Suddenly, her professor mother goes from wearing tailored suits and silk shirts to wearing sarees, a red dot on her forehead and red powder stripe in her hair to indicate she is married. She even quits her university job for a year to stay home and cook Indian food for her family. And when she tells Sunita no boys in the house, not even to play ping pong in the basement, she apparently drives Michael right into the arms of LeAnn. Sunita has cut herself off from Michael anyway, not wanting to tell him about her grandparents and thinking he wouldn't like her Indian family.
As her grandparents settle into the Sen household, Dadu decides to plant an elaborate garden of flowers and vegetables in the backyard, while Didu becomes hooked on American soap operas, in particular, one called Endless Hope, even deciding to participate in the Endless Hope Plot Solution Contest (this is a very funny side-storyline).
But as time goes on, and Sunita misses Michael, and resents his apparent attraction to LeAnn, and as she watches her mother's attempt to be the perfect Indian daughter for her parents, she becomes angrier and angrier and begins to withdraw from everyone.
Can Sunita learn how to happily be both Indian and American?
The Not-So-Star-Spangled Life of Sunita Sen is what I like to think of as a journey or process novel. The single event, her grandparent's visit, that brings on the conflict of cultures that Sunita feels is the start of her journey towards understanding who she is.
And Sunita is an interesting character. At first, she is somewhat bratty, pouting, getting angry, and even lashing out at home and school, totally stunning her parents when she finally, angrily, tells her mother what she thinks of everything. But the beauty of coming of age novels, is that there is generally definite positive growth for the main character, and Sunita certainly does grows.
Sunita seems to epitomize the dilemma of adolescents who are standing between cultures and feeling like they must choose one over the other. Feeling confused, lost and alone, she turns to her grandfather for company, gradually realizing how very wise he is about human nature, so that, ironically, it takes this visit from her Indian grandparents to teach Sunita how to embrace both cultures.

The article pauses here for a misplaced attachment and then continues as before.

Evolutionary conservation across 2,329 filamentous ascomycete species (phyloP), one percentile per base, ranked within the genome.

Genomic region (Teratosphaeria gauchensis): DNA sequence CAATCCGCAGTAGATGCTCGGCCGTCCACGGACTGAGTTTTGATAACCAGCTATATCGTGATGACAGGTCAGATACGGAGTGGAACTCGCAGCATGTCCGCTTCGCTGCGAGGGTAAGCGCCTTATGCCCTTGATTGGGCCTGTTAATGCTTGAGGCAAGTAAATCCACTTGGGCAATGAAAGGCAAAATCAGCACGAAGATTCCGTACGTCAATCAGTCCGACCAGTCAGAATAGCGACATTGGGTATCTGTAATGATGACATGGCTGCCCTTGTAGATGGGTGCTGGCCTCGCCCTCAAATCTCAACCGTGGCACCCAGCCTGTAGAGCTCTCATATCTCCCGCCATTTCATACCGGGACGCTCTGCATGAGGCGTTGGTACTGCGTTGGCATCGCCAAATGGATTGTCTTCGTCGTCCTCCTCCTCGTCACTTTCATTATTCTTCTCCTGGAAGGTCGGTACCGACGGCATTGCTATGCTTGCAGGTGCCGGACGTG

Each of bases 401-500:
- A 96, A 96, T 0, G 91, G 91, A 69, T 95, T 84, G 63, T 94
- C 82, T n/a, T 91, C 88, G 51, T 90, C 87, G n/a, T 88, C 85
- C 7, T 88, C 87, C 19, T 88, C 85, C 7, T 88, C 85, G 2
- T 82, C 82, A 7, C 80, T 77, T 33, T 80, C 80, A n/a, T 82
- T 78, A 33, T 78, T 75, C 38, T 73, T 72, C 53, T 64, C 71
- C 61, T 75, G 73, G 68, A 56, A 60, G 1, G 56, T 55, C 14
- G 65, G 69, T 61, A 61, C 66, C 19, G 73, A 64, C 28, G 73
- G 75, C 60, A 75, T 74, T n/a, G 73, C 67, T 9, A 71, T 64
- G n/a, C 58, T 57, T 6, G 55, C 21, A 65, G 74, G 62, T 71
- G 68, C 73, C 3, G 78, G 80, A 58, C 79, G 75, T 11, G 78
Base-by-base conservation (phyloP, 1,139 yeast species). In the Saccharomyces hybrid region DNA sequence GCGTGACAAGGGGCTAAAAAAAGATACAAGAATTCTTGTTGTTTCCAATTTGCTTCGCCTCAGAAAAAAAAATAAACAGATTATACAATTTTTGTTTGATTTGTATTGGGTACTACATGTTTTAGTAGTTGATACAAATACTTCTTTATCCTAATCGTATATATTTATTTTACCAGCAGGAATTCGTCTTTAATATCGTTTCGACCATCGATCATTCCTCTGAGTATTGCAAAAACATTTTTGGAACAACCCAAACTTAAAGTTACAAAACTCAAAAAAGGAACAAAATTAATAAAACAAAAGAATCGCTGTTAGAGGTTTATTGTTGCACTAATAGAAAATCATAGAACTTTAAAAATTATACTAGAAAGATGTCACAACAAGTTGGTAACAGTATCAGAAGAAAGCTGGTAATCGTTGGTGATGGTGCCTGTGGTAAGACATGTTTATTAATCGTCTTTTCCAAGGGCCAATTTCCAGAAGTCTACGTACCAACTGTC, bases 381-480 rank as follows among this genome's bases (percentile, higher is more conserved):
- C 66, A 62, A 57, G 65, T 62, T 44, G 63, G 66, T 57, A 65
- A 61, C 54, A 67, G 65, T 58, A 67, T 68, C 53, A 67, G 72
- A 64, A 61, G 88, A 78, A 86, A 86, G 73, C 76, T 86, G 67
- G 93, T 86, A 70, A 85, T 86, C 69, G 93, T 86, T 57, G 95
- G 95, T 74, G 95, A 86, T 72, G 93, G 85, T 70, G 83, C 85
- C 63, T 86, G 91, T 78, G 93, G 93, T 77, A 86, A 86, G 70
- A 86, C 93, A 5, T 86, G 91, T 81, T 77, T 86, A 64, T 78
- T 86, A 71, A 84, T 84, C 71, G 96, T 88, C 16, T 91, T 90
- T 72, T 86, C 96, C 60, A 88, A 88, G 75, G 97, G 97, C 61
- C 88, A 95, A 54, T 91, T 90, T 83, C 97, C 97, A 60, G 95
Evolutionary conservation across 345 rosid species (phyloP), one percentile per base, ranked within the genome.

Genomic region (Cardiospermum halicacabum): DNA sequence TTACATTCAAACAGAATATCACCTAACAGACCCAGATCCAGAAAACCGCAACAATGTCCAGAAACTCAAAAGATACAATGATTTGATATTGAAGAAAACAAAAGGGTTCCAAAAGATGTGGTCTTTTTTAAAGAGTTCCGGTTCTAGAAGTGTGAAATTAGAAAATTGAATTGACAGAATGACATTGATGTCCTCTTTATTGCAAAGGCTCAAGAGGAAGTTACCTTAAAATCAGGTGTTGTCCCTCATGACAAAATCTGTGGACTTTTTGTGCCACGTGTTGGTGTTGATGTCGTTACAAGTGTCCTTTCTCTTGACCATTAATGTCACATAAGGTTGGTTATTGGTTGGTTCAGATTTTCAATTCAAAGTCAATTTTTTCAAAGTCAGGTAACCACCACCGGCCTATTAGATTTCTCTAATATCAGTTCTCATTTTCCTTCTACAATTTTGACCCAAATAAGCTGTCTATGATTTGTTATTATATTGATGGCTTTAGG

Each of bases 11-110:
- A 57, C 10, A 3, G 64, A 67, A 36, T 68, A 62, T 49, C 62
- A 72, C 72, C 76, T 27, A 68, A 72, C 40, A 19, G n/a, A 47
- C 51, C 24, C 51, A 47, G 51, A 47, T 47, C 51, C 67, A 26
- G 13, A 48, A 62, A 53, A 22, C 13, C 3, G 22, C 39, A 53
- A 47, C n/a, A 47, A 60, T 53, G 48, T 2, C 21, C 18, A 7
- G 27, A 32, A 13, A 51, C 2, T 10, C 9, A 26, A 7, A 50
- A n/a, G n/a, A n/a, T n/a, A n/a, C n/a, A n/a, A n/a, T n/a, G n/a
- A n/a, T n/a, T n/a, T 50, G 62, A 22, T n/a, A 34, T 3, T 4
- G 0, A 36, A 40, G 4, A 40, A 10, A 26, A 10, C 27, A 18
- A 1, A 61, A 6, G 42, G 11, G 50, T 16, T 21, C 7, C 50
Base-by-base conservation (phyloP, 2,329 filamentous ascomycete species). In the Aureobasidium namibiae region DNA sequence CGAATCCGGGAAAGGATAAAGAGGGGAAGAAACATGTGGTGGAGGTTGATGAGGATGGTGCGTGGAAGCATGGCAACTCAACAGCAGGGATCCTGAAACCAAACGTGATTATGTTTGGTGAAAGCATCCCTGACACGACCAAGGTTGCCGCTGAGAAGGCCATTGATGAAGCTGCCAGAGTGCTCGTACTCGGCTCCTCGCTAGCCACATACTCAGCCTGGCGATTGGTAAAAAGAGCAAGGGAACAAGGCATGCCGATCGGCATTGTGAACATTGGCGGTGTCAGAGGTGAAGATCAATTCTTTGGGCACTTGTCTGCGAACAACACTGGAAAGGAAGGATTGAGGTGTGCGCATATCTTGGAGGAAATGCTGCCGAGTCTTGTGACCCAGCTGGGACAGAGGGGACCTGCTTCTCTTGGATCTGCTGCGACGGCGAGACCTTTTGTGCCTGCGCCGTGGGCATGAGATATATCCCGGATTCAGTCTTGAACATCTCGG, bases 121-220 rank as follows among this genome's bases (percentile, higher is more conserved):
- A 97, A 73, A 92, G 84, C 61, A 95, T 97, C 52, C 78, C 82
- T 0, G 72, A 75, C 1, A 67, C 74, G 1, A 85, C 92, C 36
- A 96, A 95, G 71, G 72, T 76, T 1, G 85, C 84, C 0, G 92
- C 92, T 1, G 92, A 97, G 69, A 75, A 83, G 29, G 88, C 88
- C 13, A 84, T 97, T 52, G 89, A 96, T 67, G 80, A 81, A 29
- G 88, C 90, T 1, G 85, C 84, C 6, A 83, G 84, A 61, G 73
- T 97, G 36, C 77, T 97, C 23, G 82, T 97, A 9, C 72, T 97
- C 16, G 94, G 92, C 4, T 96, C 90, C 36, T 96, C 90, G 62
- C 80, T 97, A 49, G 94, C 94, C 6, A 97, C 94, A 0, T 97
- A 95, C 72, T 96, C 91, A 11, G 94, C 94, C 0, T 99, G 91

|Original 1993 Cover|
It was originally published under the title The Sunita Experiment in 1993 and I believe it is Mitali Perkins's debut novel. I thought that Perkins did a phenomenal job capturing Sunita's personality and her conflicted feelings about her heritage. I read this on the heels of Born Confused, Bombay Blues and a few other more current books about Indians or Indian Americans, and I felt that even though this came out 23 years ago, it doesn't feel at all dated except that no one has a cell phone.
Actually the only thing I didn't like was Sunita's daydreaming scenes related to her favorite movie Casablanca. Even though I got the significance of them in terms of her awakening awareness of how other cultures are presented in movies (and books), I still felt it interfered with the narrative flow, but not to the point that I wouldn't still highly recommend this book to readers.
You can find some thought-provoking discussion questions for The Not-So-Star-Spangled Life of Sunita Sen HERE
This book is recommended for readers age 11+
This book was purchased for my personal library
MAY IS ASIAN PACIFIC AMERICAN HERITAGE MONTH